Most organisations implementing on line presence select setting up user accounts using username and password. Over 95% of these accounts normally rely on email as the [User Name] and the Something you know is generally a [password].

Static passwords are becoming increasingly a problem,Many passwords can easily be guessed by someone that knows you well, or at least knows where you keep you list of passwords. Even if you're extra vigilant, so many powerful hacking programs exist. Just look at the keystroke virus: in a few short minutes, it can steal your password right after you type it. There are more advanced versions of this virus as well that can take screen shots, track your mouse clicks, and use algorithms to decipher when you type in your password—all the while hiding inside your computer's operating system.

Wikipedia has a list of the different software and hardware based keystroke loggers here:

As a result, the idea of having a strong static password has become somewhat laughable. If someone can steal it directly from your keyboard, it doesn't really matter how strong it is; you've already handed it over. Changing and updating your password can help, but even this leads to problems and GCHQ recently suggested this in fact potentially weakens the security.

Generating passwords, and password security have become big issues for many people as they have increasing numbers to manage so they either resort to writing them down or use one or two for all their applications. It's the lack of security and unmanageability of passwords that makes a second factor needed in order to maintain IT security and good authentication access control. It only takes a moment for someone to clean out your bank account and transfer all your funds away.

The second factor is something you have. This is where it can get a little complicate. Something you have could be almost anything: a set of numbers on a one-time password (OTP) token, a digital certificate, a smart card, a fingerprint, your eye for retinal scanning, your voice, a key, and so on. There are also products that will send a code to your phone or email with a number for you to type in, but if you are logging in with the same device you just received the code on, that negates it as a true second factor.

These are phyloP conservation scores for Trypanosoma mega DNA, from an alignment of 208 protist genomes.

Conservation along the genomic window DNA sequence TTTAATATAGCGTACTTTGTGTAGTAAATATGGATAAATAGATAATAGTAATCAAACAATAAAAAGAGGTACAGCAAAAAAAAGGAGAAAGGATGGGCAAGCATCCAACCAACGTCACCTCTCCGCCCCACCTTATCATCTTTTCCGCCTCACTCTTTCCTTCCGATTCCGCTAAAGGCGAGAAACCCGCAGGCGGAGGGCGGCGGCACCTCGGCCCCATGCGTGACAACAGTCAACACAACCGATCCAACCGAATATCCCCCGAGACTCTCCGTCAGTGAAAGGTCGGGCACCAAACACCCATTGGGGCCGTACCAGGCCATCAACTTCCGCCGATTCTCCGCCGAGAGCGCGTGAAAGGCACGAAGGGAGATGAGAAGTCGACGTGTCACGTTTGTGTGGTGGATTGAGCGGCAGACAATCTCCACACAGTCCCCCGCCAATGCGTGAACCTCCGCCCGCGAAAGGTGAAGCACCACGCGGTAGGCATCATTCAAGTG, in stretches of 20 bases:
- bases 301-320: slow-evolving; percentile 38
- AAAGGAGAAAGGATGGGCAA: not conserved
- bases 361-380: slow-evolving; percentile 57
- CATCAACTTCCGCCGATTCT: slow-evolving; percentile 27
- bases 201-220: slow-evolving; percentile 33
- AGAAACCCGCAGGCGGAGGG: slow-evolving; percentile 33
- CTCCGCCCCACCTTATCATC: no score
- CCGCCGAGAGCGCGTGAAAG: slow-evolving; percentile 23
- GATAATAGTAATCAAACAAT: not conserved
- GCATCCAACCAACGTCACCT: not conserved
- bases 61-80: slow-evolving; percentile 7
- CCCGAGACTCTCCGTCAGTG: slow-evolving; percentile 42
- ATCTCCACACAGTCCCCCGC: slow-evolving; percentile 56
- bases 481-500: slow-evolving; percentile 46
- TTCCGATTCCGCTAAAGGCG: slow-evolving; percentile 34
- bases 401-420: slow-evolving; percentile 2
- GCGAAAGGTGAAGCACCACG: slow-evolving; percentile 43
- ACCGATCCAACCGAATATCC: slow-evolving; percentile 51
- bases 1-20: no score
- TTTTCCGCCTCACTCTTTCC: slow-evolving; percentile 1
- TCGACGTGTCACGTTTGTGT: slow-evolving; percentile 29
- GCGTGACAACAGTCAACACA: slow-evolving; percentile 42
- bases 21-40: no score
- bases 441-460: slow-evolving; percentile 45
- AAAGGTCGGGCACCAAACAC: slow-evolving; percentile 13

Risk Prevention

The idea behind 2FA is that even when someone steals your password, it's useless without the second factor that they don't have. With an OTP token, for instance, the generated code only lasts seconds; if they steal your code, chances are it'd expire before they could use it. A digital certificate, when stored on a secured device such a smart card, can't be removed from this second factor device. A fingerprint, an eye, or your voice functions on the idea that they are always with you.

Cost vs. Loss

Single-factor authentication (SFA) is so dangerous, it's a mystery why 2FA is not required for most websites, especially those dealing with payment and transactions. IT security isn't solely done on the user's end—companies also have to have a system for us to use. Many finance and e-commerce organisations don't even give you the option to use 2FA at all.

So why, with all the cyber-attacks and hacking taking place, wouldn't you set up something as easy and cost effective as 2FA?

Most companies don't realize that setting up 2FA can be easy and still have a low Total Cost of Ownership (TCO). The security industry have always made it difficult to provide solutions that could interoperate with other solutions so the tendency was to have point solutions that were costly to deploy and manage over their lifecycle. Here at Card personalisation solutions we wish to change this perception by providing you access to low cost products in in the PKI, OTP and FIDO space to enable you to set up the security infrastructure that best meets your needs.